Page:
Gaming My Way

29 Nov

Monster Hunter 3 Tri Review (Wii)

This game is almost everything I hate in a game. Grinding. Repetitive. Repeating this process for the sole purpose of getting stats high enough to do a part that’s a little bit harder. And some clunky, technical fighting. And I love this game.

See, this game does have one thing that other games of this type don’t have. Engaging, action packed gameplay. Varied gameplay too, though you wouldn’t think it at first.

The premise is simple. A fishing village has been attacked by a giant monster called the Lagiacrus. It’s up to you, as a hunter, to go kill monsters, gather materials, and create ever stronger equipment to allow you to take on harder challenges until you can do this beast in and save the village. That covers both the story and the gameplay in a nutshell.

To be more specific, the game has many quests, which are all accessed from a hub city. Offline this is Moga Village, and online it is Loc Lac City. You accept quests, complete them, and get rewards, along with what you can gather out in the wild. You then use what you gather to build new items, both consumable and gear, and use them to repeat the process. Most quests will also provide some consumable items to help you out and make sure you don’t start completely unprepared, and this is a great way to make sure you never end up completely stuck due to a lack of items.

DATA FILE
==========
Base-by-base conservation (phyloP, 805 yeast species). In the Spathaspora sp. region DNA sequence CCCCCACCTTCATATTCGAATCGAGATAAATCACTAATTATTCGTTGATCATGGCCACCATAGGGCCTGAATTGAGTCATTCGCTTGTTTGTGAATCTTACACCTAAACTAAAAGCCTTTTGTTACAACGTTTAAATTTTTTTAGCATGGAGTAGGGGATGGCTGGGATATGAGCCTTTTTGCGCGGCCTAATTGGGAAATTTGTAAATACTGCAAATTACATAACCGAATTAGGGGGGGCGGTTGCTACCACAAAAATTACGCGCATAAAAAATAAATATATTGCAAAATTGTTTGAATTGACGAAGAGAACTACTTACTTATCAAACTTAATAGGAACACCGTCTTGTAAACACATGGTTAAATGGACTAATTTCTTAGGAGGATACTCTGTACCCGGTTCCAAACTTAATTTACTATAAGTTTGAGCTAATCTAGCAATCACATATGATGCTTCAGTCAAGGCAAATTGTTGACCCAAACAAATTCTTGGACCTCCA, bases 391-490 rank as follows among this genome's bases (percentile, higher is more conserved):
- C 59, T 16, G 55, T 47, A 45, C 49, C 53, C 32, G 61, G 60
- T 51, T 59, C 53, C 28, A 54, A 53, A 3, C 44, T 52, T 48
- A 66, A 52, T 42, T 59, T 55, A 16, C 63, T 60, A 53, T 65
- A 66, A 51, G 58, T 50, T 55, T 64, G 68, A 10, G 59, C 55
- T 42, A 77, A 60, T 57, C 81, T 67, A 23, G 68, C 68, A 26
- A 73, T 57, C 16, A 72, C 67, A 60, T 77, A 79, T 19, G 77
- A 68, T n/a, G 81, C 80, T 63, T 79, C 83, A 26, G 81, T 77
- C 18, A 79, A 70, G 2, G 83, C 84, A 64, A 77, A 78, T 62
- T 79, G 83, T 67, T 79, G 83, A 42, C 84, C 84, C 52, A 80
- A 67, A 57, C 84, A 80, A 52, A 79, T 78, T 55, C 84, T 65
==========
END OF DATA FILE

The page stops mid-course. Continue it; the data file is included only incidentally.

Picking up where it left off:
The actual fighting is pretty hard to get the hang of though. It’s very clunky with most weapons, but this is actually a good design choice. These are big, ungainly weapons and they’re supposed to be hard to use properly. As you get a feel for each weapon (and they all play very differently), you’ll realize it’s not a clunky control scheme, but a necessary element of gameplay that each weapon has different strengths and different uses. I’m sure I’ll learn more about weaponry as time goes on, but for now, I think it’s safe to say the Sword and Shield is good for beginners who are used to swinging fast and blocking a lot, the lance is good once you learn to block reliably and are willing to step out a bit to slow but strong weapons, then the rest of the weapons really have a lot of nuance that take getting used to, but allow you to really bring the hurt quickly when you learn to use them well. Sometimes though, the lance or sword and shield is still the best choice for a battle, depending on your play style and what you go up against, so you really can’t write off the apparently simpler weapons either.